India Needs 'Infrastructure Binge' to Get More Cash
Assistant Producer, CNBC
India could become an investment magnet among emerging markets if economic reforms are put into effect and if the new coalition government finds way to fix the country's crumbling infrastructure, experts interviewed by CNBC said.
"The only way to get the real economy up and working again in terms of lower agricultural output is by building infrastructure," Aadil Ebrahim, director at Bazargate Consultants said.
The government should focus on energy and road development, experts said. But a hurdle for the country is raising funding for the infrastructure development, which has up until now been very slow, they added.
"There's no doubt that India's got huge potential," Chris Wyllie, partner, head of portfolio management at Iveagh, said. "The concern I always come up against with India, however, is not whether or not an infrastructure binge is required — it certainly is — and it could have a transformation effect on the Indian economy. The problem is how it is going to be financed?"
Wyllie added that the country's twin deficits were also problematic from an investor's perspective.
Sharon Bamford, CEO of UK India Business Council, agreed with Wyllie, saying: "Some innovative financing models have to be used to get investment into India. It's recognized now that it's needed, it cannot sustain growth without infrastructure."
Bamford is confident the government's ministers will adhere to their mandate.
Open up to Foreign Investors
The government's infrastructure spending that has been planned for the next five years will keep the country's momentum of growth sustained to 2011 and 2012, Sanjay Sinha, CEO of DBS Chola Mandalam Asset Management, said.
If you have to look at India as an investment destination, you should be looking at the execution numbers on the infrastructure development to give you a better clue as to how the country is doing as an investment destination, Sinha said.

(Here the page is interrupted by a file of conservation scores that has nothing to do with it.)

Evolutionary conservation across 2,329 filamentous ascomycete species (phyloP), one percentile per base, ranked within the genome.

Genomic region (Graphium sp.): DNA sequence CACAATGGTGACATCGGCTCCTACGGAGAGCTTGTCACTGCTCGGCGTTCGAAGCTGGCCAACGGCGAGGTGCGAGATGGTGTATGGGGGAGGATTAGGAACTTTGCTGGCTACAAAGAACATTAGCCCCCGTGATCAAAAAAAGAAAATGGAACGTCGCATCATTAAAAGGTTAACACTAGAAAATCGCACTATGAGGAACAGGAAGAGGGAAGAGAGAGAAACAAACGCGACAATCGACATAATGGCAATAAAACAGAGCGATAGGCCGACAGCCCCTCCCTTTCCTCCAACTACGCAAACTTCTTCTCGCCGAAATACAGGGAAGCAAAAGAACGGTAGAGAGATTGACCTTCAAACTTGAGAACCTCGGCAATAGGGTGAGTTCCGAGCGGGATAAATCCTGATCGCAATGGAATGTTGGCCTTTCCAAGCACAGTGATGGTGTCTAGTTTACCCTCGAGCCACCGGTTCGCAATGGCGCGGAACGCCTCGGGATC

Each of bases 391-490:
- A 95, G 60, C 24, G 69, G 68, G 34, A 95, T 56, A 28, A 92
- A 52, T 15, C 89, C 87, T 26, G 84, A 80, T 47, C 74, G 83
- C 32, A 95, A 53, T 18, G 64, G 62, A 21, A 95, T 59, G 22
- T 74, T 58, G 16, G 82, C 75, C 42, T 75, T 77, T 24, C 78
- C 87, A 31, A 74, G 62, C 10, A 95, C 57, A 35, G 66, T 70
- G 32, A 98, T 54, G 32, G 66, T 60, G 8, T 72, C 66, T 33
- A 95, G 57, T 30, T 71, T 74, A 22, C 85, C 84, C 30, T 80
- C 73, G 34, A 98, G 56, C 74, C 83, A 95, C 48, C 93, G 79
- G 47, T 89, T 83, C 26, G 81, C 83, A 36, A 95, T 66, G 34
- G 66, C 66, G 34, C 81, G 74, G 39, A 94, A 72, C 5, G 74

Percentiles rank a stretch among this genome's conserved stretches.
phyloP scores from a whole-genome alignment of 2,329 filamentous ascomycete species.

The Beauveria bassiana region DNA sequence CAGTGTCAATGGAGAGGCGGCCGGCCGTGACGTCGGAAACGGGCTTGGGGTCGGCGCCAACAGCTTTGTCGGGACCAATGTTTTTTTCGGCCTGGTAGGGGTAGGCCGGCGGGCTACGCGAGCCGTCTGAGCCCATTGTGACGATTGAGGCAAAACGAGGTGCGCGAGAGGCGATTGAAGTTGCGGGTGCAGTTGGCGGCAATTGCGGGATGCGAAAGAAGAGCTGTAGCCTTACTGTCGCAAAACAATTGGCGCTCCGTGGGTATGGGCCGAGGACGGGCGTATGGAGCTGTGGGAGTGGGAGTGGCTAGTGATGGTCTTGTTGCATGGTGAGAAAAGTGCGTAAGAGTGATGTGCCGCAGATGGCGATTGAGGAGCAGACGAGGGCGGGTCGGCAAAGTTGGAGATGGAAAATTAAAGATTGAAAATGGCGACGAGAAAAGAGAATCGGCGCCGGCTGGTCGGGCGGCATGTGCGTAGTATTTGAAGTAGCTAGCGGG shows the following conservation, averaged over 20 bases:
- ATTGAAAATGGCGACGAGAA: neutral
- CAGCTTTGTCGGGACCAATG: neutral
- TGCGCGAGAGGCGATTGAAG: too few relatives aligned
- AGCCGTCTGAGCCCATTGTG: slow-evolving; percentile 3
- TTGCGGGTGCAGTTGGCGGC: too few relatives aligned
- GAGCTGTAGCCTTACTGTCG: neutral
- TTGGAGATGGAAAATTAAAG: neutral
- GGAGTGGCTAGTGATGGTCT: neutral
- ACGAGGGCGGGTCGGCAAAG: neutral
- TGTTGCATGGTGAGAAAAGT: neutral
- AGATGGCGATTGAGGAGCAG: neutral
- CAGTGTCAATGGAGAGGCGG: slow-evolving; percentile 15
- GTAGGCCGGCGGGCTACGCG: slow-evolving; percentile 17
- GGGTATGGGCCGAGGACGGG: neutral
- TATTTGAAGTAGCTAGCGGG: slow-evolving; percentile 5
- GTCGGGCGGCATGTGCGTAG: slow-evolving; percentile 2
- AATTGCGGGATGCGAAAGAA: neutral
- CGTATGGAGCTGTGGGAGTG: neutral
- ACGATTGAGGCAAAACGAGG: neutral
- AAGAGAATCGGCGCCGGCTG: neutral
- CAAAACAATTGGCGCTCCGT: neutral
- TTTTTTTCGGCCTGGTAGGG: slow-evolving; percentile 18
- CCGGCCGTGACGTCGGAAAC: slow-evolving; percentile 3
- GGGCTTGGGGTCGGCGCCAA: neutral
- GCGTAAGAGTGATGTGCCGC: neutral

Investors also hope India will ultimately push through measures that will open the insurance, banking and retail sectors to overseas players and bring in labor reforms to help companies.
Aside from infrastructure, another driver of growth for India is consumer demand, and the integration of rural and urban will provide jobs on the consumer demand side, Ebrahim said.
India's growing population, increasing wealth classes and "emerging cities" contribute to the country's attractiveness as an investment prospect, Bamford told CNBC, adding that its "huge domestic market" has sustained it in the current economic slowdown.
India's benchmark market has almost doubled in the last five months. According to analysts, there is still liquidity flowing into the Bombay Sensex index to support shares and that long-term investors should look to buy on the market dips.
Poor Rain Threatens Growth
The Indian market has recently undergone a slight correction, with directors like Ebrahim predicting the region's stocks to fall another 4-5 percent, before "some long-only funds begin putting money back into the market."
Investors have been nervous of the season's meager monsoon rains which have pushed India onto the brink of drought, putting pressure on food prices and energy supplies, and thereby causing concerns about the country's economic growth.
But Indian government officials assure that wheat and rice stocks will provide a buffer against a poor harvest.
Finance Minister Pranab Mukherjee recently said he expected growth in 2009/10 to be over 6 percent, in line with the central bank's forecasts, despite the monsoon shortfall. Monsoon rains have been 29 percent below averages so far this year, according to Reuters.
Economists told Reuters the poor rains could trim economic growth by as much as 2 percentage points in the fiscal year ending in March.
Earlier this week, Citigroup scaled back its estimate for Indian growth in 2009/10 to 5.8 percent from 6.8 percent, because of the downturn in the agriculture sector. Citi analysts said higher food prices were likely to raise India's inflation rate to 6 percent at the end of the fiscal year, above an earlier prediction of 4 percent.
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